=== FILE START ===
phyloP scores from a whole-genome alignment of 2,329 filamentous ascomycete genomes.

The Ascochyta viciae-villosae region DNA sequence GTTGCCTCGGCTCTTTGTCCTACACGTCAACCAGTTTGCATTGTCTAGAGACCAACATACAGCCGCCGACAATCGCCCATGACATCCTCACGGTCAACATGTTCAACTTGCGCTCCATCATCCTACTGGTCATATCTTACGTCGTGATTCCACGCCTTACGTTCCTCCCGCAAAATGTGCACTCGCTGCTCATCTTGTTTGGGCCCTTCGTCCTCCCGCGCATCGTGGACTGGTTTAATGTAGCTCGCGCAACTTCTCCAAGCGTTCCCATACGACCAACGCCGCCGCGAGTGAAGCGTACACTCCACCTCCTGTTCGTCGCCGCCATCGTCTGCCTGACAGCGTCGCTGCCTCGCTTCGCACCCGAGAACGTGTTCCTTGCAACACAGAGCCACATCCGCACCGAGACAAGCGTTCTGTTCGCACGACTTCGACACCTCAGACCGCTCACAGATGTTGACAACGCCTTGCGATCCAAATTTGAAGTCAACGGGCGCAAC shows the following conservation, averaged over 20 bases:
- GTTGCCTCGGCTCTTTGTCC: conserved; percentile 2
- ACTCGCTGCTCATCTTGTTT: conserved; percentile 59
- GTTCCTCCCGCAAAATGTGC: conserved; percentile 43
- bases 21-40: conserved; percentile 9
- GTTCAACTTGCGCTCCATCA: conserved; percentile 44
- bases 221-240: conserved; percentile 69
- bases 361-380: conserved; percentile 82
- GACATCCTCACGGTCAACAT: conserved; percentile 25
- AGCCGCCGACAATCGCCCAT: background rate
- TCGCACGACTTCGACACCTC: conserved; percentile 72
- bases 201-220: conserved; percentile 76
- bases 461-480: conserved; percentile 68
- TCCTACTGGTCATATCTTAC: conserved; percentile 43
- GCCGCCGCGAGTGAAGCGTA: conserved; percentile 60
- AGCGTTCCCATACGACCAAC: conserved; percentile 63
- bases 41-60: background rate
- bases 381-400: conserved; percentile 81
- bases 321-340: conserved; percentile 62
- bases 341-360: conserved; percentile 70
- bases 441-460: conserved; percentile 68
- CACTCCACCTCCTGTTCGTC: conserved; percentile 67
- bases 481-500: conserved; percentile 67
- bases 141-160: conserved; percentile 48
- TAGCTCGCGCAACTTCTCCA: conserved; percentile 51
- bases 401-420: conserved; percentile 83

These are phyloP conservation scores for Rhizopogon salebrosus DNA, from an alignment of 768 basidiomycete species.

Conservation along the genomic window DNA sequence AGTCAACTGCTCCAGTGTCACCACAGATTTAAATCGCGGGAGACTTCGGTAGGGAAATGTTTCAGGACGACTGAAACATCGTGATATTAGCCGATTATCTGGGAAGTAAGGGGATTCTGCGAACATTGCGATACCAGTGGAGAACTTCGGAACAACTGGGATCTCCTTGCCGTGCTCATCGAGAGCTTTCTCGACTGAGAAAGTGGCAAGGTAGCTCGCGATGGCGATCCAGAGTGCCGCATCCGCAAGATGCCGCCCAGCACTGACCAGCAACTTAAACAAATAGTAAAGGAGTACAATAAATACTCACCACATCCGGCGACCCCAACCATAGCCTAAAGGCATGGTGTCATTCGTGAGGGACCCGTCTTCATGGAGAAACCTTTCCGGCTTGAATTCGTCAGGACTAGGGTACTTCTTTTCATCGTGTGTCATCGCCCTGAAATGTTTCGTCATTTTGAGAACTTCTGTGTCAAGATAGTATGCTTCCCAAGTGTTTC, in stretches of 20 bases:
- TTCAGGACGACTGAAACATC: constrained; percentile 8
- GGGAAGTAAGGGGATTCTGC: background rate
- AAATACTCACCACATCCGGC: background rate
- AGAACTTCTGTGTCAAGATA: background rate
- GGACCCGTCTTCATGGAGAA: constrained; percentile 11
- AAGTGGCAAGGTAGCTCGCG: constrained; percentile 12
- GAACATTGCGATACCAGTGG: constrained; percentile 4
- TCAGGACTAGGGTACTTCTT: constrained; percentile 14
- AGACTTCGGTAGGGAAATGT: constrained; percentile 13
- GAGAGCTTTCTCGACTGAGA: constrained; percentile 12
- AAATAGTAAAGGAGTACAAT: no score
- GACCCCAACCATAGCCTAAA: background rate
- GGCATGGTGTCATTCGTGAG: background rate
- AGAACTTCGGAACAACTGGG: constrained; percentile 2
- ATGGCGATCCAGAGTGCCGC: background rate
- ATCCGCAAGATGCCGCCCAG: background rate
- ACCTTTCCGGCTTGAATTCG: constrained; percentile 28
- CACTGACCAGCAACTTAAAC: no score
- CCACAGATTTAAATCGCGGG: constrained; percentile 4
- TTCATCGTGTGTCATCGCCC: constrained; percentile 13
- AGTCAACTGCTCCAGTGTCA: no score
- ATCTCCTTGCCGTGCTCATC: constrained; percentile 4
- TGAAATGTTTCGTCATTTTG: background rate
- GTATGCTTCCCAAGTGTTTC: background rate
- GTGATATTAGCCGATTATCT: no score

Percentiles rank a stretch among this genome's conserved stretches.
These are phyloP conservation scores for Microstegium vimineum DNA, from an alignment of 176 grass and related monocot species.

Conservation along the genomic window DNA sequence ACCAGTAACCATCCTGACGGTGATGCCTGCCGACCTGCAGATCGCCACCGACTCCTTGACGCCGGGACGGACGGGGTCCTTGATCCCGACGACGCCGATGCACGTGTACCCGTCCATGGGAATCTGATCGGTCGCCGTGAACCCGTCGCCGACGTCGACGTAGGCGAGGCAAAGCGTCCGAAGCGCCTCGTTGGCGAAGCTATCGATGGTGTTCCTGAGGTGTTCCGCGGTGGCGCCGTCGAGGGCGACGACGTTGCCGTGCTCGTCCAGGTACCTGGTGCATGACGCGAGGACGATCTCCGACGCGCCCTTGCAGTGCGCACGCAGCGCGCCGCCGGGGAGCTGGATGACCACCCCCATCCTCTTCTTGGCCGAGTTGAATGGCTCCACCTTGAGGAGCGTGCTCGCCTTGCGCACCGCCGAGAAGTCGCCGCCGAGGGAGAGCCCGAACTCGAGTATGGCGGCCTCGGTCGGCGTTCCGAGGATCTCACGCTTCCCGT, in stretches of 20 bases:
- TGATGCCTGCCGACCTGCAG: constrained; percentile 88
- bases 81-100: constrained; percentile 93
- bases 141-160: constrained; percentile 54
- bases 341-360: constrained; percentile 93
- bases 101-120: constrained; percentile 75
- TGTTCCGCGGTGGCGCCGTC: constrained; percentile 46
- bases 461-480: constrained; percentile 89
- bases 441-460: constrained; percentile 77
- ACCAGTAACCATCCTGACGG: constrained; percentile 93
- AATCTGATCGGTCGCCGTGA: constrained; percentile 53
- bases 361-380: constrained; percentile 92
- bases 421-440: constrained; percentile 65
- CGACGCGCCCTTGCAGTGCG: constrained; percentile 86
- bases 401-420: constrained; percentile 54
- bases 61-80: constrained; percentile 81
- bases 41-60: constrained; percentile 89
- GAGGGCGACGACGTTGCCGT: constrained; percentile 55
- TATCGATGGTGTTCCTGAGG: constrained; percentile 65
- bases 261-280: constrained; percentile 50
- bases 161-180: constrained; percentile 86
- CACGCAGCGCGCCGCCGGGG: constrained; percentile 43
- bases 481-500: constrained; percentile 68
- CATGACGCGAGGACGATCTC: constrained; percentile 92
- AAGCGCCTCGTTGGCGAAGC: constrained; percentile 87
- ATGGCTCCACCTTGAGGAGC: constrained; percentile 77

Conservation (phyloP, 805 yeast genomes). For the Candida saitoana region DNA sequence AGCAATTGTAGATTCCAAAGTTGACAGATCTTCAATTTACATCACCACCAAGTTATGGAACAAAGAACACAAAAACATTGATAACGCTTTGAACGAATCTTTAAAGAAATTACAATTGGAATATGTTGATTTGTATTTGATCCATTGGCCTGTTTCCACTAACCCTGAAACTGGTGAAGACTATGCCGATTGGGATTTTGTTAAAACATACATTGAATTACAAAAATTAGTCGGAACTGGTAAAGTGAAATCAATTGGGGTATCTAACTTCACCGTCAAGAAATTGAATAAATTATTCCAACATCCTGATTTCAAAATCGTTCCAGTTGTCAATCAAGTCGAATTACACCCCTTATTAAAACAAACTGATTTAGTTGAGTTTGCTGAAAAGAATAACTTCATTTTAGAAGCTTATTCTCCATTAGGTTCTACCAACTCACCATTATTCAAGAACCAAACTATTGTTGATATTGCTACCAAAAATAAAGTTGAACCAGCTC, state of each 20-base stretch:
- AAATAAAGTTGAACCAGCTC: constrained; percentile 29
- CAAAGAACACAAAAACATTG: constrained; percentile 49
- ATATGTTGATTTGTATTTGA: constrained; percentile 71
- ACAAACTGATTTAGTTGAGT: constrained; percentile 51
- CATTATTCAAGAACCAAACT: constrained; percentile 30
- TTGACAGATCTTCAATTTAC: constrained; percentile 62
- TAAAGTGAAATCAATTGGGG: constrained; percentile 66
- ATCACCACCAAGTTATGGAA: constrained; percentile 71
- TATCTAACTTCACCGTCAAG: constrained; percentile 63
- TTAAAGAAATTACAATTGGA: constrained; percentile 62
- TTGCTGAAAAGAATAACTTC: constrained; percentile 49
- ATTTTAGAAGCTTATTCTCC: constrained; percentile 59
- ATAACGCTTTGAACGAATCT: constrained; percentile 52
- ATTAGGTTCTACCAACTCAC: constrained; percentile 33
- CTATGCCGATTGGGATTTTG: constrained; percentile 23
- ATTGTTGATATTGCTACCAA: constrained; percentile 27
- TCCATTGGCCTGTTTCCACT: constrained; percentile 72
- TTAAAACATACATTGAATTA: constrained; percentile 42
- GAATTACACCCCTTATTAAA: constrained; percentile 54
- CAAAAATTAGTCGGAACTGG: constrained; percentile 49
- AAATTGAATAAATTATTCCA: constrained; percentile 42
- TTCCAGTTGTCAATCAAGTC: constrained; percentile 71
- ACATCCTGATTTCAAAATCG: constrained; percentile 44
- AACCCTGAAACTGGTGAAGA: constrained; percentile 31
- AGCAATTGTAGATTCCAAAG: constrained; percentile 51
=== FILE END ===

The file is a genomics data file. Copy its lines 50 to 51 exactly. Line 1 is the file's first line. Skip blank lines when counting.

- AGTCAACTGCTCCAGTGTCA: no score
- ATCTCCTTGCCGTGCTCATC: constrained; percentile 4